As we previously posted, on April 28, 2015, the United States District Court for the Middle District of Florida in U.S. ex rel. Ruckh v. Genoa Healthcare LLC et al, held that expert testimony based on statistical sampling was appropriate in False Claims Act (FCA) cases and could not be excluded solely due to the concern that sampling, by its nature, subverts individualized proof. The court did, however, preserve the importance of Daubert motions to assail a purported sample, noting that defects in methodology or other evidentiary defects could still result in exclusion of an expert’s sampling analysis. Given the difficulties inherent in identifying a reliable sample in FCA cases involving issues of individualized proof, effective Daubert challenges to a relator’s or the government’s sampling expert are critical when litigating in courts that are inclined to permit sampling, whether offered to prove liability or damages. In Ruckh, the relator alleged that the...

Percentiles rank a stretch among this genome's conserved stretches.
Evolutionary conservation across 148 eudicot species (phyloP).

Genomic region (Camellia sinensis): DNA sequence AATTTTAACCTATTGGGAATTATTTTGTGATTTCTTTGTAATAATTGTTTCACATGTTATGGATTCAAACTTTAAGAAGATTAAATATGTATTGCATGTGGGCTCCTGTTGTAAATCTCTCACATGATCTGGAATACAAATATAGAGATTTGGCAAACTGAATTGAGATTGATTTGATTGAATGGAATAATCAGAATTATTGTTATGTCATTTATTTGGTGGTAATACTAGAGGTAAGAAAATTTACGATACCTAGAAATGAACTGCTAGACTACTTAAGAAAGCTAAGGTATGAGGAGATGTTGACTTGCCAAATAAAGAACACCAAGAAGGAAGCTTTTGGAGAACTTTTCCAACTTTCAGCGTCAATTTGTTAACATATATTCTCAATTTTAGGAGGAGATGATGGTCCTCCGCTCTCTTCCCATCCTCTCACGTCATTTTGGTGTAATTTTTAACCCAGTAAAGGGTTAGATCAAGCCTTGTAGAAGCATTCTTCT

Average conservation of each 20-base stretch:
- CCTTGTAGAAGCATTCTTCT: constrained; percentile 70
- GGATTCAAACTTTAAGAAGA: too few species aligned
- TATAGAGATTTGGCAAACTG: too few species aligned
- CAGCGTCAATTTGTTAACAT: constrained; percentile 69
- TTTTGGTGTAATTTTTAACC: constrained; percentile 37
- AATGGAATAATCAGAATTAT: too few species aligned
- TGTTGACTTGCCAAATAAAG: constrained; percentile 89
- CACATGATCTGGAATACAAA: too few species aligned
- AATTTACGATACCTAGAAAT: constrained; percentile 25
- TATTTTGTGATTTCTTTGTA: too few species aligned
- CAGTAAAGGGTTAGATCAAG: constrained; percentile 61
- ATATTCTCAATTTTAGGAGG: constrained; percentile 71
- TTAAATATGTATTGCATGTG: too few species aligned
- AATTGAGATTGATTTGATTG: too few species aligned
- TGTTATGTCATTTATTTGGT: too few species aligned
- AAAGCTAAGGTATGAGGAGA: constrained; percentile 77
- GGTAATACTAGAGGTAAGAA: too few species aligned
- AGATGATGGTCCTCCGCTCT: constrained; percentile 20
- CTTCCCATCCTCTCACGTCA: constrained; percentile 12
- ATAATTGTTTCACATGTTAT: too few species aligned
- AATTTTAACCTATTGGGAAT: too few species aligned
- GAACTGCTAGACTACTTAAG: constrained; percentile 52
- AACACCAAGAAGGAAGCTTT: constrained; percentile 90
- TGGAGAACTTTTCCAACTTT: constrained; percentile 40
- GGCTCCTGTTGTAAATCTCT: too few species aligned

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DOJ Continues to Beat the Executive Drum in Recent Speeches

In the annual speeches at New York University Law School, Assistant Attorney General Leslie R. Caldwell specifically addressed the Department of Justice’s (DOJ) continued interest in examining corporate executives allegedly responsible for corporate misconduct.  Ms. Caldwell discussed this issue in the context of shaping corporate culture through deterrence and explained DOJ’s expectations of companies that want to obtain credit from DOJ for cooperation. At the New York University Law School’s Program on Corporate Compliance and Enforcement on April 17, 2015, Ms. Caldwell said that “true cooperation,” even in the context of making a voluntary criminal disclosure, “requires identifying the individuals actually responsible for the misconduct—be they executives or others—and the provision of all available facts relating to that misconduct.” At the New York University Center on the Administration of Criminal Law’s Seventh Annual Conference on Regulatory Offenses...